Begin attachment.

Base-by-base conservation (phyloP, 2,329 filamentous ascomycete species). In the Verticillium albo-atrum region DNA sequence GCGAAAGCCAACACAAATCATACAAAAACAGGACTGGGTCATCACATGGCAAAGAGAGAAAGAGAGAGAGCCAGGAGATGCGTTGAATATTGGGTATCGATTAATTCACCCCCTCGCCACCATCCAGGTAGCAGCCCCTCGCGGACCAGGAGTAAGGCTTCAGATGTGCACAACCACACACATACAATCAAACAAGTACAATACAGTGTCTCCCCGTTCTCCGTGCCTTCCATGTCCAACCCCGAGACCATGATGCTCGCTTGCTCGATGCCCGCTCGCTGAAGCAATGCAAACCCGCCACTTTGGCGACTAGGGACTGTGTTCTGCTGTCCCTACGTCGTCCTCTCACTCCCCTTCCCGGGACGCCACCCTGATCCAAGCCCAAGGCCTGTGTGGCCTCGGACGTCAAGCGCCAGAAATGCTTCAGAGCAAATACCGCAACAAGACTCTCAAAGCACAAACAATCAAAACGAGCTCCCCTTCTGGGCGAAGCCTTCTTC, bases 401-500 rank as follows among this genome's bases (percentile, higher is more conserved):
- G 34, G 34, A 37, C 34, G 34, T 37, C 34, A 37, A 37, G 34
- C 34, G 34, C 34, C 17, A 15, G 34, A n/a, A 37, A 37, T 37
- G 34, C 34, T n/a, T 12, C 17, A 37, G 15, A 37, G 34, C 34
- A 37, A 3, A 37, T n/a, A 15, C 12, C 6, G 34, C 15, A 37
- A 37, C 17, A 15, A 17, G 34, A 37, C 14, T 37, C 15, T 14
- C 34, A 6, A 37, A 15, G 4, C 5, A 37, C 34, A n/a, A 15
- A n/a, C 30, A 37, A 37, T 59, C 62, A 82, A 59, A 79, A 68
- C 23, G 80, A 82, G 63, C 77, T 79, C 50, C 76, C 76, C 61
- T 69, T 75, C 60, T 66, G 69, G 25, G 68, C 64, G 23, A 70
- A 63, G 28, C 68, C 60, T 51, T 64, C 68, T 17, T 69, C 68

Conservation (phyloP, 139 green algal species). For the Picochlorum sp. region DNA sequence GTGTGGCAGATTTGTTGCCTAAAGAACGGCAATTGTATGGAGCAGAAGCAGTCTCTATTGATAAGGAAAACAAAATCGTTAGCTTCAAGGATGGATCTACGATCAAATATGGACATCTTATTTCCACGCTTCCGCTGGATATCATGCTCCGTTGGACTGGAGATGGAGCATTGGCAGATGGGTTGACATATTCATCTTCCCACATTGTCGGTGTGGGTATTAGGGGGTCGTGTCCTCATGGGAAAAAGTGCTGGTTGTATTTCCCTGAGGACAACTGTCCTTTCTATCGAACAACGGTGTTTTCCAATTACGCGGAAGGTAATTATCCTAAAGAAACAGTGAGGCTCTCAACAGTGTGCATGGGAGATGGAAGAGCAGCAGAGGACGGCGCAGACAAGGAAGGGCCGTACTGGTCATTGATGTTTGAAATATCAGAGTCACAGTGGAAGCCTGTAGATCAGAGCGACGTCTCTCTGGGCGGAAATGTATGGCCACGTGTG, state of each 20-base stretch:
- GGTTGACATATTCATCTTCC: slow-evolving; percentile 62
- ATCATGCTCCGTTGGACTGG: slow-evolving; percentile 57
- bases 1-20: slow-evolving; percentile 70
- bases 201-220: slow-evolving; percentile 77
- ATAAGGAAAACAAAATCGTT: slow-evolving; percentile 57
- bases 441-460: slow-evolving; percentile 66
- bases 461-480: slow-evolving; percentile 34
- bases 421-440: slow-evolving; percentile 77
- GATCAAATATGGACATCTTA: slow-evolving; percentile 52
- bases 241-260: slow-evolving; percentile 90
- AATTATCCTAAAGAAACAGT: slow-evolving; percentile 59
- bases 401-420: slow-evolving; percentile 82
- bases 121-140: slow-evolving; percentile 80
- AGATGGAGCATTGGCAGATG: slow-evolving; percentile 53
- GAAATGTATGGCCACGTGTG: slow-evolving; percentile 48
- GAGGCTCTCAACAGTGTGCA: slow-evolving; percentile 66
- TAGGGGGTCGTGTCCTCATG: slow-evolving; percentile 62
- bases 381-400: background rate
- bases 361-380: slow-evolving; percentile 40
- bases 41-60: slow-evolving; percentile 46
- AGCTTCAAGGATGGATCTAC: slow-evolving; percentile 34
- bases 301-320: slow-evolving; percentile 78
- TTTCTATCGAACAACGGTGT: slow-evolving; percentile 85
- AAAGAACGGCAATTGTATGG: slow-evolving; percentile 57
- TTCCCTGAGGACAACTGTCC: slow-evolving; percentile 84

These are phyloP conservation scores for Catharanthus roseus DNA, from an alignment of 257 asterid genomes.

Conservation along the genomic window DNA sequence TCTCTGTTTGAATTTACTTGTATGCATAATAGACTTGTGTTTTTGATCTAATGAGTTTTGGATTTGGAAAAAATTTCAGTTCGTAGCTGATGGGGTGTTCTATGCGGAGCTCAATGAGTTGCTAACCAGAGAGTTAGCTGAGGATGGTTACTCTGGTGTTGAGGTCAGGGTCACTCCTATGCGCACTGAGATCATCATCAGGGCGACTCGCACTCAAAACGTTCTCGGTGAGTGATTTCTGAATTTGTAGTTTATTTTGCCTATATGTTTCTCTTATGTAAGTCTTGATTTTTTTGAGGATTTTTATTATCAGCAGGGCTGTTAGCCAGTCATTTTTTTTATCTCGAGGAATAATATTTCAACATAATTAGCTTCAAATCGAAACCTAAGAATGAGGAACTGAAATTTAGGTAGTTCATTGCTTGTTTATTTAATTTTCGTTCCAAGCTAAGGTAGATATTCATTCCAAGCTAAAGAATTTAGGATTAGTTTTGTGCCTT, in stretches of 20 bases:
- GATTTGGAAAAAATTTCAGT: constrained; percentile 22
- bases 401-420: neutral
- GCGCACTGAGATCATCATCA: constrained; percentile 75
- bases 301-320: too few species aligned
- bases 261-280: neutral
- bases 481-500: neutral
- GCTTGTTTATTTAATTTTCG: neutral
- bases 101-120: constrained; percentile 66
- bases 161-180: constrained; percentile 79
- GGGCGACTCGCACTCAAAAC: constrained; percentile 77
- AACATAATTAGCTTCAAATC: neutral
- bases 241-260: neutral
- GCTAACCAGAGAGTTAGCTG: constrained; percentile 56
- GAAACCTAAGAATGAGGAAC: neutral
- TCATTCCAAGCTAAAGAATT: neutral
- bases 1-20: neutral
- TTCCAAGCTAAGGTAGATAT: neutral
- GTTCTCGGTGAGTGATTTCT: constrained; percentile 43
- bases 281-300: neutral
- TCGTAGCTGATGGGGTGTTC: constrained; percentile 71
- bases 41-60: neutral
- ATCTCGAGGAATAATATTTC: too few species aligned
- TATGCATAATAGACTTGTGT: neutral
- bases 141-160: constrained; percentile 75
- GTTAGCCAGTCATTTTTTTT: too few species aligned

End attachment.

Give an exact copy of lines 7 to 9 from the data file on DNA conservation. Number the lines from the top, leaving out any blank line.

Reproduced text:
- C 34, A 6, A 37, A 15, G 4, C 5, A 37, C 34, A n/a, A 15
- A n/a, C 30, A 37, A 37, T 59, C 62, A 82, A 59, A 79, A 68
- C 23, G 80, A 82, G 63, C 77, T 79, C 50, C 76, C 76, C 61